Answer: You would be able to obtain a new passport and then request a Transfer of Conditions from the Home Office, which is in effect another visa in your new passport, without having to reapply for your current HSMP visa.   Alternatively, you are allowed to obtain a new passport and carry your expired passport with your valid visa. 1st Contact Visas can assist you with the Transfer of Conditions application.

    Question: I'm a Kiwi who came to the UK in 2007 on a 2-year HSMP. In 2009 I switched to a 3 year tier 2 permit having been sponsored by my brand new employer (my old employer thinking it was "too hard"...). As the scheme was new there was a really long wait for my employer's registration to go through - they were saying on the phone and the internet it would be 6-8 weeks but it ended up being  more like 12 weeks before it was sorted. Unfortunately this meant I had to leave the country as my HSMP ran out after about 9 weeks of waiting, and I had to do the application from NZ. So I was gone from the UK for 2 months and for around 6 weeks of that time, I did not have any legal right to live/work in the UK. My question is, how does this affect my continuous residency? I was hoping that next year at the end of this permit I would have 5 years residency and could apply for permanent residency, but does this enforced departure mean that my first 2 years have to be disregarded and I started from scratch again in 2009?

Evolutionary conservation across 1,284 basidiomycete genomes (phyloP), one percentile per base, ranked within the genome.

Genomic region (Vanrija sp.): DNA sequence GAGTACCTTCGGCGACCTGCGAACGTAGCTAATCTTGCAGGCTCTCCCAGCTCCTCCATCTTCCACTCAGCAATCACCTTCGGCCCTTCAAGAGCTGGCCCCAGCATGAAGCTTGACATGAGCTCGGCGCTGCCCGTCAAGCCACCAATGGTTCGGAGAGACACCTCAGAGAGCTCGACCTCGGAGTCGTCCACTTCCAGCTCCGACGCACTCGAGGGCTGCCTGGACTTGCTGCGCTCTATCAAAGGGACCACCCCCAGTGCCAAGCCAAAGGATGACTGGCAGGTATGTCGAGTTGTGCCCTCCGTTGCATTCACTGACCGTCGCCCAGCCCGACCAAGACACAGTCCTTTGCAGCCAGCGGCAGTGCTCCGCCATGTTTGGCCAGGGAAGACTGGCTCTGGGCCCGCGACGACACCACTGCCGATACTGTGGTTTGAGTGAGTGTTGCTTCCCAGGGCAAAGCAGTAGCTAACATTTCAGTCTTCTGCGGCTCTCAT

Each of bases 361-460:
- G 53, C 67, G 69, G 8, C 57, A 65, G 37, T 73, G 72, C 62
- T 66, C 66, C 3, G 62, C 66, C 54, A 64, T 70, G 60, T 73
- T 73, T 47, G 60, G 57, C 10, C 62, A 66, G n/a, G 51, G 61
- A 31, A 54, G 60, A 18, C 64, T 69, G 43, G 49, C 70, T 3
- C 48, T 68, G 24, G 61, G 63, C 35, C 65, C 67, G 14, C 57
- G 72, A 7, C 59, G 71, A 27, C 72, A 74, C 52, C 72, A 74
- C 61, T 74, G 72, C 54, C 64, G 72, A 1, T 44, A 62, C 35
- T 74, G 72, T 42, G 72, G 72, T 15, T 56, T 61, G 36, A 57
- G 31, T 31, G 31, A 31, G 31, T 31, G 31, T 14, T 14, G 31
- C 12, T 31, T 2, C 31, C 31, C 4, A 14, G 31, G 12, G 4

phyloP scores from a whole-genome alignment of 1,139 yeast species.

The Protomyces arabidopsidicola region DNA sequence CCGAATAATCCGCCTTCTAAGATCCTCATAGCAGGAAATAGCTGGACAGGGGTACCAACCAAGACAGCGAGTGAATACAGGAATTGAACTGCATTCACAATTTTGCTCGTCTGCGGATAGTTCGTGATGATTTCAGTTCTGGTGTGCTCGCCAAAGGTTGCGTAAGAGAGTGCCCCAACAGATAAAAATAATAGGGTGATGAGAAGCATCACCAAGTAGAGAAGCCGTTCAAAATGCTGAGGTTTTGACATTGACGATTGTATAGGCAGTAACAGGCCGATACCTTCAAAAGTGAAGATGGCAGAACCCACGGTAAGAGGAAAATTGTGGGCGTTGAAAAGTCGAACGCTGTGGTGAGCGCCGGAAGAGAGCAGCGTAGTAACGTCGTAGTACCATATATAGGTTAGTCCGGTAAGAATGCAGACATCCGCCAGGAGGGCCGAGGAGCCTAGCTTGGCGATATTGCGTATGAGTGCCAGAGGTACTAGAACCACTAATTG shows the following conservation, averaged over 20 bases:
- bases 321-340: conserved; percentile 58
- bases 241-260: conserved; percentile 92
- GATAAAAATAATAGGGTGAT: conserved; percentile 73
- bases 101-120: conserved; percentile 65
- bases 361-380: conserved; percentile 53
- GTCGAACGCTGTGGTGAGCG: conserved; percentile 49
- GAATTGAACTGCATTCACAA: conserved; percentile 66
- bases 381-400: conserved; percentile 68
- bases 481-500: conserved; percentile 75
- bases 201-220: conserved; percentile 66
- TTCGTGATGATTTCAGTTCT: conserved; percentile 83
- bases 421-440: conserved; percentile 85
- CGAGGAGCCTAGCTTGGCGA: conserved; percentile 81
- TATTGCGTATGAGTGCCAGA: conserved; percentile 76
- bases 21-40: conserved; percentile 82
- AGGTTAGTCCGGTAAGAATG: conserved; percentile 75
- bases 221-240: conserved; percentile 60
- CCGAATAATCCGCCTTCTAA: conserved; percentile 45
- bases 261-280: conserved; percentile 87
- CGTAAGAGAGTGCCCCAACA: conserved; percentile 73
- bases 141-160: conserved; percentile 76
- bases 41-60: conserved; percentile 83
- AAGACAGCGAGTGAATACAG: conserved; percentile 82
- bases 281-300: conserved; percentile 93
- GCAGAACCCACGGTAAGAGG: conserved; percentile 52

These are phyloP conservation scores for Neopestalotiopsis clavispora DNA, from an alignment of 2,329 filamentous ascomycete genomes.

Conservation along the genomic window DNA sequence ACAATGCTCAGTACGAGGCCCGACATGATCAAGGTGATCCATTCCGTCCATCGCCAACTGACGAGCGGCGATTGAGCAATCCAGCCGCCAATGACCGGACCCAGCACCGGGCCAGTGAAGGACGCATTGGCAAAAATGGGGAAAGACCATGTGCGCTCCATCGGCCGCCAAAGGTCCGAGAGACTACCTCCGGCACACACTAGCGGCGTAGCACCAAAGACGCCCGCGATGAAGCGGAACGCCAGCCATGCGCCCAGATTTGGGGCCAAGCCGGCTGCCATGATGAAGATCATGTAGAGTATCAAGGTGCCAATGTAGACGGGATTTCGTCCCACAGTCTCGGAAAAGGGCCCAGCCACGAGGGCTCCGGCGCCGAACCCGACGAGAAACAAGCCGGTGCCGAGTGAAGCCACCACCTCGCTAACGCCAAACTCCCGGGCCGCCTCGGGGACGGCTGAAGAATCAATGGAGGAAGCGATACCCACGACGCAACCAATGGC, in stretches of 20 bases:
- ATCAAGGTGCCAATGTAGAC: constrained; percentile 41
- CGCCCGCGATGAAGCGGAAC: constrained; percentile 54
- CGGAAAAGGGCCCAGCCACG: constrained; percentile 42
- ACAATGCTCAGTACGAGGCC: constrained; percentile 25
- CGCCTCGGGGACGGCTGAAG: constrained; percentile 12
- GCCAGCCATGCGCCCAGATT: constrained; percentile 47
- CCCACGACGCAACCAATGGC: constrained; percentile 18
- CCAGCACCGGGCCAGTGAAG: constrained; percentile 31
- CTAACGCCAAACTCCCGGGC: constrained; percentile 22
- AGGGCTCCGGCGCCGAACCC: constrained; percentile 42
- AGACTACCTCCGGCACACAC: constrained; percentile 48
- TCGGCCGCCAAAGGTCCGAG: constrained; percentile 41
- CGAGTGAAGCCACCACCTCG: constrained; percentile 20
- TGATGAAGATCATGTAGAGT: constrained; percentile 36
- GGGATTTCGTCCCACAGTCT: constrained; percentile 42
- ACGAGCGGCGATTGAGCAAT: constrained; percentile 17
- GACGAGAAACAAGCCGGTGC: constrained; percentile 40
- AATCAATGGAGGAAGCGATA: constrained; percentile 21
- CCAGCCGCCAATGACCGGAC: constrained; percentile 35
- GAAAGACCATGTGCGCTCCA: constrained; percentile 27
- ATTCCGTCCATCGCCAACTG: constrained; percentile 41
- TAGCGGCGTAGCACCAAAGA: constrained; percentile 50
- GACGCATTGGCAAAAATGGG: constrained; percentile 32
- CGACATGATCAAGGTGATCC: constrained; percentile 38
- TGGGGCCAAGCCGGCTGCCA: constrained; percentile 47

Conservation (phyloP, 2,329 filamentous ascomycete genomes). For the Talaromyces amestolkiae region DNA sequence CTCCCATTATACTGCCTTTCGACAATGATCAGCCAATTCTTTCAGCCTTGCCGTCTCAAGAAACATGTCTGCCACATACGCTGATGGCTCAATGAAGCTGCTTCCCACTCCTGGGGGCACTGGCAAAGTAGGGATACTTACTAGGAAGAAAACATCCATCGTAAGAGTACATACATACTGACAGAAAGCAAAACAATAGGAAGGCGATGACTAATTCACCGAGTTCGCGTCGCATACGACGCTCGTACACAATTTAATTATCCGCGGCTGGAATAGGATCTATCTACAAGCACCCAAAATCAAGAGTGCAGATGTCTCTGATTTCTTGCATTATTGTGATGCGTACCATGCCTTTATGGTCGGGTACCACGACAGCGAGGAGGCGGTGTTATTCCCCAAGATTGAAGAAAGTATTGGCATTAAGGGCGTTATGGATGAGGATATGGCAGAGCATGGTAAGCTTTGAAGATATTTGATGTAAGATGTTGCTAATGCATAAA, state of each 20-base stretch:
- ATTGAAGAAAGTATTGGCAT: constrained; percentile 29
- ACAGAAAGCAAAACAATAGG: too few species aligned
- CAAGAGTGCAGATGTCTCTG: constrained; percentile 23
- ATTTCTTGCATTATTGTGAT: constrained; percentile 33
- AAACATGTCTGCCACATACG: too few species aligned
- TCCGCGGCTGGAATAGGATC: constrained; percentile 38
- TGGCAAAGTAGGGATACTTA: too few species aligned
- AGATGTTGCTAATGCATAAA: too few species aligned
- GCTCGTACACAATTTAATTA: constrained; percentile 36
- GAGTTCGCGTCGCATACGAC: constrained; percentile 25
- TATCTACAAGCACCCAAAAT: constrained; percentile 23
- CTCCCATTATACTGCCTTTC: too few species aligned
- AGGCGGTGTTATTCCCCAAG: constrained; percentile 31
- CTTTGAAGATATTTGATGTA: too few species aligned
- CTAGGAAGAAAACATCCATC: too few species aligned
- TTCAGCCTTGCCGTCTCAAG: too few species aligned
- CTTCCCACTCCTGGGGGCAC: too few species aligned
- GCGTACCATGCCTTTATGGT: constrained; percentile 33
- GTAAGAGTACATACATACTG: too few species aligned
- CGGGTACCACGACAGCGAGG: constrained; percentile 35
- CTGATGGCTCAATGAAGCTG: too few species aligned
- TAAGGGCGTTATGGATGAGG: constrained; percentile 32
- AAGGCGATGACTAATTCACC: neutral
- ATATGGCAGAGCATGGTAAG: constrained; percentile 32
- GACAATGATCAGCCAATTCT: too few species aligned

Answer: Continuous residency is determined by breaks in residency of no more than 90 days at one time out of country, and a total of 180 days within the 5 year period preceding your intention of application for Indefinite Leave to Remain. So you’re OK! Your 6-week period is not enough to hamper your application!

     

    Question: Myself and my daughter have indefinite leave to remain visas. Can you please tell me when we can apply for British passports? We have being in the UK for 4 years now and came in on my wife’s British passport.

    Answer: Naturalization is possible after 12 months on Indefinite Leave to Remain.  Some additional criteria of continuous residency must be met. And you should have no more than 90 days within the last year spent out of the country.

    Question: My great grandfather was born in Wendron, Cornwall on 17 April 1862. Would I qualify for an ancestral visa based on these details?

    Answer: Ancestral Visas are issued for foreign nationals whose grandparent was born in the UK. Unfortunately great grandparents are not considered to meet the criteria.

    Do you have a pressing question you think our experts may be able to help with?

    • students-graduating
      UK student visas: Here's how you can get one
      Feb 22, 2018  |  by John Dunn
    • students-school-chalk-board
      Get your child into state-funded school in the UK
      Feb 21, 2018  |  by Leanne Shrosbree
    • medical-cross-and-heart
      The NHS vs Medicare: Which is better?
      Jan 30, 2018  |  by 1st Contact
    • big-ben-london-at-night
      What is the cost of living in London in 2018?
      Jan 25, 2018  |  by 1st Contact
    • house-key
      To rent in the UK, you absolutely need to have the right to rent
      Jan 19, 2018  |  by Leanne Shrosbree
    • man-making-more-money
      This is how contractors can take home more cash
      Jan 09, 2018  |  by Kobus Van den Bergh
    • airport-waiting-takeoff-plane
      5 pro tips for surviving your long-haul flight
      Dec 19, 2017  |  by Kobus Van den Bergh
    • young-friends-drinking-beer-at-pub
      10 interesting facts about the UK working holiday visa
      Nov 27, 2017  |  by John Dunn
    • big-ben-on-union-jack
      How long it will take to qualify for ILR in 2018
      Nov 23, 2017  |  by John Dunn
    • blog autumn budget summary
      Autumn Budget 2017: Summary points
      Nov 22, 2017  |  by Scott Brown
     
     

    Do you like cookies? We do, read why.